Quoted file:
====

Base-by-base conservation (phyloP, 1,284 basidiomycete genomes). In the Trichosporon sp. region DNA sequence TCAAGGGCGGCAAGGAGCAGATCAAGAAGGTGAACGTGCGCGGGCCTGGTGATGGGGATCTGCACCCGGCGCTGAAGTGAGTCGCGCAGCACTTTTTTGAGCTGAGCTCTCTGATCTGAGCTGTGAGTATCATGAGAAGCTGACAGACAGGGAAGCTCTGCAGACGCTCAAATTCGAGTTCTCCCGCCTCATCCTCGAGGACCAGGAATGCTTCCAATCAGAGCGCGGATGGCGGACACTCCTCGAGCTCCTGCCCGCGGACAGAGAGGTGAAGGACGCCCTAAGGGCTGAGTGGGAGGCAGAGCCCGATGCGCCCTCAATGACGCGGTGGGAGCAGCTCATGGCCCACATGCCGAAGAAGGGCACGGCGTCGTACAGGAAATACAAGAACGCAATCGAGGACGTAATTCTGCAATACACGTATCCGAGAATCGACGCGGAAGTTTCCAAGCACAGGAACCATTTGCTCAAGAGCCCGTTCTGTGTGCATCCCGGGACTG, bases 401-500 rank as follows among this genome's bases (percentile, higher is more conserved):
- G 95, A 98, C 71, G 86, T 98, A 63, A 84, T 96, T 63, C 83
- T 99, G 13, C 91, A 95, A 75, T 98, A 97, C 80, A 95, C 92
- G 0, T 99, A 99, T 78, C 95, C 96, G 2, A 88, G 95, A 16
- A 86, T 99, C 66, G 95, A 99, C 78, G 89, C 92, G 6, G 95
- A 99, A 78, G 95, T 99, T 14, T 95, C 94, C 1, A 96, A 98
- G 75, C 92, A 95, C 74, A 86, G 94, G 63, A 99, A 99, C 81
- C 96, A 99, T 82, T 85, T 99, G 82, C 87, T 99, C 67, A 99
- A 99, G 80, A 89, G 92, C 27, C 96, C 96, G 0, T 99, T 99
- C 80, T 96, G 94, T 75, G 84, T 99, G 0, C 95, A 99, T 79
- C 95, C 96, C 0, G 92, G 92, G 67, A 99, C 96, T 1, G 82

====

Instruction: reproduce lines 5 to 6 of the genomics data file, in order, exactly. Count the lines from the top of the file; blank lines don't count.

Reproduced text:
- A 86, T 99, C 66, G 95, A 99, C 78, G 89, C 92, G 6, G 95
- A 99, A 78, G 95, T 99, T 14, T 95, C 94, C 1, A 96, A 98